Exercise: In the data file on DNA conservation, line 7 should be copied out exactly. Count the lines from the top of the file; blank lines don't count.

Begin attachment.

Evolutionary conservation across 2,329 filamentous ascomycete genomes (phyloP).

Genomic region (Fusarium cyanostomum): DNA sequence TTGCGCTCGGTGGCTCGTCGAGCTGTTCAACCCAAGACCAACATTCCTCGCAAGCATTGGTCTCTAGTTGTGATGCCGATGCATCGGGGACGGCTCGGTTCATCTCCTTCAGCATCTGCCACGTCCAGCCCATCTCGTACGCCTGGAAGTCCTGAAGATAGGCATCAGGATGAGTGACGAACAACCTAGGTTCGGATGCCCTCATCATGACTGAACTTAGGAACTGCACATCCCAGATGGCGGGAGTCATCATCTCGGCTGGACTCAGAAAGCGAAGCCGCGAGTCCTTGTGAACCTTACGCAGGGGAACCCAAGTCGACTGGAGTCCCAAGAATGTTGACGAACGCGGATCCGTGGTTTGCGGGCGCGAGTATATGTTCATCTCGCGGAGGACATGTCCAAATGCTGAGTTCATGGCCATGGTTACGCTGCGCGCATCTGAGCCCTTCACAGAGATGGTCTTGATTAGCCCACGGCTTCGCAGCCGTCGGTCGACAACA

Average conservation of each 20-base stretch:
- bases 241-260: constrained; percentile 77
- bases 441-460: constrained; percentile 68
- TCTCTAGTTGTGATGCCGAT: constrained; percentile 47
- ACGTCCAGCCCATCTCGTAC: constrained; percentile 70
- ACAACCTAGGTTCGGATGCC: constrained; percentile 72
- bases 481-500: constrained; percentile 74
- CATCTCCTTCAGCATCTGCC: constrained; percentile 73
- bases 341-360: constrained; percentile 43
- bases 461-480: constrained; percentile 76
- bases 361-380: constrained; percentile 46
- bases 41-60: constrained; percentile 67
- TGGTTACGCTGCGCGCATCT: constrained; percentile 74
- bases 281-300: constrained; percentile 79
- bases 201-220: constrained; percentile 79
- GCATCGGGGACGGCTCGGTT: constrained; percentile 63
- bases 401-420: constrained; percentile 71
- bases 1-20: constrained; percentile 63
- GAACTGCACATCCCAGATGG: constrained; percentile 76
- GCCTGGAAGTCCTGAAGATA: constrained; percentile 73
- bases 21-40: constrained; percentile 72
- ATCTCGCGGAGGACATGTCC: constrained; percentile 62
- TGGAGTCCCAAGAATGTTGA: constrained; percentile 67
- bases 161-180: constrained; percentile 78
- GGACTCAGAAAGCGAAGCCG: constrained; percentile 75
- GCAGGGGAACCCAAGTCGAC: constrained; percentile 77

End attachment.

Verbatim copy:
- ACGTCCAGCCCATCTCGTAC: constrained; percentile 70